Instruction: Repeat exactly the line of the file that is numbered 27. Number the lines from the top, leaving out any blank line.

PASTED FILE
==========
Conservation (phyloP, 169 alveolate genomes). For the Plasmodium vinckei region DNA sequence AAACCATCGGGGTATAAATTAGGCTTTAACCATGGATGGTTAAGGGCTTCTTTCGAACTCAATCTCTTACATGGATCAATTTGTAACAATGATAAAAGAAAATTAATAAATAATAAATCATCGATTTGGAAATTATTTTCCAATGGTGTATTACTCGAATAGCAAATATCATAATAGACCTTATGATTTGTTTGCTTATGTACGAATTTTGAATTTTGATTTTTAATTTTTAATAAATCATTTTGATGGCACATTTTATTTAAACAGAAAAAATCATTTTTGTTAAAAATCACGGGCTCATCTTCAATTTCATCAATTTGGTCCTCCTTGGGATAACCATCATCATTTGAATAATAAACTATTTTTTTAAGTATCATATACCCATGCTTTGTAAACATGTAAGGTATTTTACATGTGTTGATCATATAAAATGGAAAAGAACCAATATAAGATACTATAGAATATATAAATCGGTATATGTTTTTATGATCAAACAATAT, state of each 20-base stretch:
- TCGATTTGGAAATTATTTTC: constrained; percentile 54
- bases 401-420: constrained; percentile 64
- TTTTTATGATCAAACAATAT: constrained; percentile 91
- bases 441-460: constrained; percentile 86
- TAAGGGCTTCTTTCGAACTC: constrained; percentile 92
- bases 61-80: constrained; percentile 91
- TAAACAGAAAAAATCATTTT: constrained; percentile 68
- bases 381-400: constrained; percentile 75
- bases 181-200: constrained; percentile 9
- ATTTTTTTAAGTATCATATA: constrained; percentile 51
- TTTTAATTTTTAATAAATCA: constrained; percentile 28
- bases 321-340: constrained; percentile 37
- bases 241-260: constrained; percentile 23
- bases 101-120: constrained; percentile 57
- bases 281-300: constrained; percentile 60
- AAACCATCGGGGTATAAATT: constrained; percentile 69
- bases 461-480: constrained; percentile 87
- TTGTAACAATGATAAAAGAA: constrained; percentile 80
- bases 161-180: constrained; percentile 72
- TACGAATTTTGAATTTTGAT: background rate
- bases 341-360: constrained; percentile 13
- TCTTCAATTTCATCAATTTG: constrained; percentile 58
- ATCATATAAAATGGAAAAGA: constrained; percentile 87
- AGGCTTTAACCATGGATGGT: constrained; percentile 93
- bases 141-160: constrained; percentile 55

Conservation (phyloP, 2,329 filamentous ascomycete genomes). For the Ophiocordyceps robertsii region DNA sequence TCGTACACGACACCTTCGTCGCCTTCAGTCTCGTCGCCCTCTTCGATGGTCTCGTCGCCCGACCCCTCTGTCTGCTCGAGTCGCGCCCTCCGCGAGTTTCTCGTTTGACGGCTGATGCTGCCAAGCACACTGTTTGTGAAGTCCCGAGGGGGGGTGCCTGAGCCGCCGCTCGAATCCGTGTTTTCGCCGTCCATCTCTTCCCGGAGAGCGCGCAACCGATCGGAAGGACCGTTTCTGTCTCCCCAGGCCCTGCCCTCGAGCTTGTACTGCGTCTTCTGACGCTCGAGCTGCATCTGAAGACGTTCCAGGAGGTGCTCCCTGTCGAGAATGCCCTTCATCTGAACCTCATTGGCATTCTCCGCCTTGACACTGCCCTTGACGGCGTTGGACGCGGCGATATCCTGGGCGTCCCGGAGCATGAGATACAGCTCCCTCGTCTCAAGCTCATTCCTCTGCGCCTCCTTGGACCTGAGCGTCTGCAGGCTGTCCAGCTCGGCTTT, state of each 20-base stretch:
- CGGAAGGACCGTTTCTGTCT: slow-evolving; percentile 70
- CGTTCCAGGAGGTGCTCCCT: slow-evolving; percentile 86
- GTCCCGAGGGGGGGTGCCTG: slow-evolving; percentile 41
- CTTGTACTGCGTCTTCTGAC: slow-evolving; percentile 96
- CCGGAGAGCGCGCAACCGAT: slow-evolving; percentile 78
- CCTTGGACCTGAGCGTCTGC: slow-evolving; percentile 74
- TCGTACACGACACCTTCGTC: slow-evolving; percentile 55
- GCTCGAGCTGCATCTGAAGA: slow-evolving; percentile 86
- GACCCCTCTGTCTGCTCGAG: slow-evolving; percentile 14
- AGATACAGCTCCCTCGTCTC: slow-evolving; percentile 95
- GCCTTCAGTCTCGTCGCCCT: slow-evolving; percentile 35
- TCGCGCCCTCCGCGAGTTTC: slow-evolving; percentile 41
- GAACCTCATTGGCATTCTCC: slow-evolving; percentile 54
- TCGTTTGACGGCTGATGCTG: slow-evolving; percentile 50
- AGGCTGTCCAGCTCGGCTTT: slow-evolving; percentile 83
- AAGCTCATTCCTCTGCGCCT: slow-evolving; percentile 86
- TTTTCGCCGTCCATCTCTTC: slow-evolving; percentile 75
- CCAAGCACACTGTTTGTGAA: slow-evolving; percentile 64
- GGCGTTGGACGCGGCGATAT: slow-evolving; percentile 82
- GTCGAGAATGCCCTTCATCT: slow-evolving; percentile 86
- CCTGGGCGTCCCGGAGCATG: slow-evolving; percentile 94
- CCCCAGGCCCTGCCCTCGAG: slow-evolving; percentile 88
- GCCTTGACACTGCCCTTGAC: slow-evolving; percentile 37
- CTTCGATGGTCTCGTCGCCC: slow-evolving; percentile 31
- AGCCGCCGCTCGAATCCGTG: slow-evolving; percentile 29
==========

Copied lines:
Conservation (phyloP, 2,329 filamentous ascomycete genomes). For the Ophiocordyceps robertsii region DNA sequence TCGTACACGACACCTTCGTCGCCTTCAGTCTCGTCGCCCTCTTCGATGGTCTCGTCGCCCGACCCCTCTGTCTGCTCGAGTCGCGCCCTCCGCGAGTTTCTCGTTTGACGGCTGATGCTGCCAAGCACACTGTTTGTGAAGTCCCGAGGGGGGGTGCCTGAGCCGCCGCTCGAATCCGTGTTTTCGCCGTCCATCTCTTCCCGGAGAGCGCGCAACCGATCGGAAGGACCGTTTCTGTCTCCCCAGGCCCTGCCCTCGAGCTTGTACTGCGTCTTCTGACGCTCGAGCTGCATCTGAAGACGTTCCAGGAGGTGCTCCCTGTCGAGAATGCCCTTCATCTGAACCTCATTGGCATTCTCCGCCTTGACACTGCCCTTGACGGCGTTGGACGCGGCGATATCCTGGGCGTCCCGGAGCATGAGATACAGCTCCCTCGTCTCAAGCTCATTCCTCTGCGCCTCCTTGGACCTGAGCGTCTGCAGGCTGTCCAGCTCGGCTTT, state of each 20-base stretch: